When London Was Capital of America by Julie Flavell is an account of the relationship between London and the Americas around the time of the American Revolution: it's a popular book but written by a historian. Combines the big picture with the stories of figures both well-known and obscure.
At that time North America had no really large cities: even New York and Boston were pretty small. London functioned as a social and cultural capital as well as a political one. Well-off Americans would send their children and young people to be educated in London, making useful contacts and acquiring the good Manners that were all-important in the Eighteenth Century.
The British stereotype of Americans at the time was of a rich, decadent, slave-owning plantation-owner. The alternative stereotype of the hard-working down-to-earth Yankee, though it may have originated with Benjamin Franklin, didn't really take hold till much later. Despite the stereotype, white Americans were seen essentially as a kind of rural Britons, with only moderately different accents.
Also interesting was that even during and after the American Revolution, it wasn't taken particularly seriously in Britain. Few Americans were imprisoned, the painter Benjamin West even continued to be the court painter to the king despite blatant rebel sympathies. Many Britons seem to have assumed that there would be some kind of settlement in which the rebel colonies would return to British rule.
The individual stories include the Stephen Sayre who acted as a kind of social-climbing gigolo, ascending from a poor New York background through affairs with aristocratic women. Also interesting is the slave Robert Laurens (formerly Scipio) who seems to have shrewdly persuaded his master to bring him to London and gradually worked out his escape into freedom.
(The position of slaves was very ambiguous up till the Somersett court case of 1772. Before then, slave-owning was not covered by any British law, but personal slaves brought from the Americas were nevertheless held by force on British soil. The judge in this case reluctantly ruled that imprisoning slaves on British soil was not legally enforceable, effectively freeing slaves in Britain.)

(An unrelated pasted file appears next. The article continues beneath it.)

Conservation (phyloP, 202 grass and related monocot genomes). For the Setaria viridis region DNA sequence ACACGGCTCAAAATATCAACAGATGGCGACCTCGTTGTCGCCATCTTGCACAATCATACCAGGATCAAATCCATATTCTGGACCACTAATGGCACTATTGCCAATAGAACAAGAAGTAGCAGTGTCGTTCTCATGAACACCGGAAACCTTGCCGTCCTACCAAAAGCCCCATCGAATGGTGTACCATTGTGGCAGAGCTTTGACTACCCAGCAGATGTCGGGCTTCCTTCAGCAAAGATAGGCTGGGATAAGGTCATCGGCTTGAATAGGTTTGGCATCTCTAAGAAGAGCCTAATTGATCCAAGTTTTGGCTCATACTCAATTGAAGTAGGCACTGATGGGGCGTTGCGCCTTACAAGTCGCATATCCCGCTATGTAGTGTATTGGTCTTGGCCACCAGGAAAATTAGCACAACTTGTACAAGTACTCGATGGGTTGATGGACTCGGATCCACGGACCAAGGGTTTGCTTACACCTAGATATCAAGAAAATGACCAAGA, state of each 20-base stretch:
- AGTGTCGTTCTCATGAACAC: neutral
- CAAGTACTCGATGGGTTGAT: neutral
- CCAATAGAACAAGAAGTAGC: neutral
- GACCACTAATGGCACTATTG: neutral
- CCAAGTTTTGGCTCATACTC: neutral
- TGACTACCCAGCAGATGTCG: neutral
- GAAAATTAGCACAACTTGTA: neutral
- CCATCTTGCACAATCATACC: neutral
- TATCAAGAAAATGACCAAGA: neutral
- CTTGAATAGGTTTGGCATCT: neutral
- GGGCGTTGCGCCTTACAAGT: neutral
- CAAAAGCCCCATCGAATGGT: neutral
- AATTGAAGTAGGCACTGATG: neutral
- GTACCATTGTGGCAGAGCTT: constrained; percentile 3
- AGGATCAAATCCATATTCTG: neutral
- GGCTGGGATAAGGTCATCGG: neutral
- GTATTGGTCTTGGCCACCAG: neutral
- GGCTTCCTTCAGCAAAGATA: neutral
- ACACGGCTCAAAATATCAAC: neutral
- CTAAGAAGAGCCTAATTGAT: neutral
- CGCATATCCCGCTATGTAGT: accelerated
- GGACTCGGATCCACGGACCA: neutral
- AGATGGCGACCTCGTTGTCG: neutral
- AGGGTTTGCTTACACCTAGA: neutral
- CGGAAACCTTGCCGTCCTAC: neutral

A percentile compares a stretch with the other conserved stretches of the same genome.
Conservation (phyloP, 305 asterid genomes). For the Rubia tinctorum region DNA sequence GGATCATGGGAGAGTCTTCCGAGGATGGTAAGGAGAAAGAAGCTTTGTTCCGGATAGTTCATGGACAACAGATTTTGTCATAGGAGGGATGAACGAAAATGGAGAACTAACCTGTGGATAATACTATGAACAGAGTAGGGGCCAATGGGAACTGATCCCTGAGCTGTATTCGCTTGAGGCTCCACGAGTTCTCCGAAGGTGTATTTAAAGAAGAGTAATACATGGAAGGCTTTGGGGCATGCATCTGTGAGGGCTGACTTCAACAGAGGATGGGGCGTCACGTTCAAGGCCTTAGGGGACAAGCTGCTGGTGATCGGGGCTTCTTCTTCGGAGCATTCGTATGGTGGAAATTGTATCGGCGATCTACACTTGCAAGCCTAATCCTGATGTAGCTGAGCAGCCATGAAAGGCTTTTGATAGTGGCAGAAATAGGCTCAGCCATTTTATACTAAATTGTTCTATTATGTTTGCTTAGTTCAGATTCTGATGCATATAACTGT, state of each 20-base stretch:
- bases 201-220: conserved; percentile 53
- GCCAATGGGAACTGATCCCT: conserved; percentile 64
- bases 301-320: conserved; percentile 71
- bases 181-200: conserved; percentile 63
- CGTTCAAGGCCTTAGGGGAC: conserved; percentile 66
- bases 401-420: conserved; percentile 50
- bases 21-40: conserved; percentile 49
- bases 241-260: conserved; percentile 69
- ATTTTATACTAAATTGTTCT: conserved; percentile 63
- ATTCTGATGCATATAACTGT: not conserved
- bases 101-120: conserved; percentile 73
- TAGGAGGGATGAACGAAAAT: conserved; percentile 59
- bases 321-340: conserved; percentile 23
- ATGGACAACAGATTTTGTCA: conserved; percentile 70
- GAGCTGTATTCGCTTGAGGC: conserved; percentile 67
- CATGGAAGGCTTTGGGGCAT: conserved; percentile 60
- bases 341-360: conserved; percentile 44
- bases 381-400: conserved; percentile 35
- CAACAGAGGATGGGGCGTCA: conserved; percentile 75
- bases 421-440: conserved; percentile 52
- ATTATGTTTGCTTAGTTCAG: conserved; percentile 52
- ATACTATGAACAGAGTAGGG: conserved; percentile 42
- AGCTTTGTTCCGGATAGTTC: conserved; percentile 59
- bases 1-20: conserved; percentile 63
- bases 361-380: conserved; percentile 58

Overall, an interesting history book, worth a read.
What I'm Watching
Saw the Muppets movie at the cinema. The muppets, mostly living in obscurity, have to put on a telethon to rescue their theatre and studios from a property developer.
Quite fun and entertaining. Has very large doses of nostalgia. Not sure if the muppets are really as obscure to kids as is depicted here: Sesame Street's been running continually, and there's been a steady stream of movies. I liked Eighties Robot a lot though.
Overall, good retro fun.
Was glad to find Girl B and I actually have something in common from our childhoods as they showed the Muppet Show in Germany too.
Saw Picasso and Modern British Art at Tate Britain. Was a bit skeptical of this in advance, since Picasso didn't actually have much connection with Britain, but it was actually pretty good. They have some British artists worth looking at, Henry Moore and Francis Bacon for instance, and show alongside the relevant Picassos. There's some of content from when Picasso worked with the Ballet Russes which visited London: costume designs and some costumes.
The Picassos are the highlight of course: they have some pretty major works there. Worth seeing again though I've seen a few on various holidays.
Overall, good exhibition, well worth seeing. The Migrations exhibition, also at Tate Britain, was also unexpectedly good. Basically uses the theme of foreign artists settling in Britain to round up some very good works, for instance Van Dyck and Whistler. However quite a few of these are normally on display for free, so if you don't have a Tate card you might feel a bit ripped off for the ticket.
Socioeconomics. What EU can learn from Sweden about budgets. Hedge fund boss Ray Dalio's ideas. Britain's jobs machine is working. School for quants. Walking slowly when primed with old age words study criticized, response.
Local. Polish food in London.
Articles. More older viewers in cinemas. Copyright battle turns into an all-out war against your right to create and share your own home-made content , Lack of transparency in advice. Government shared services cost-saving scuppered by localism, volunteerism.
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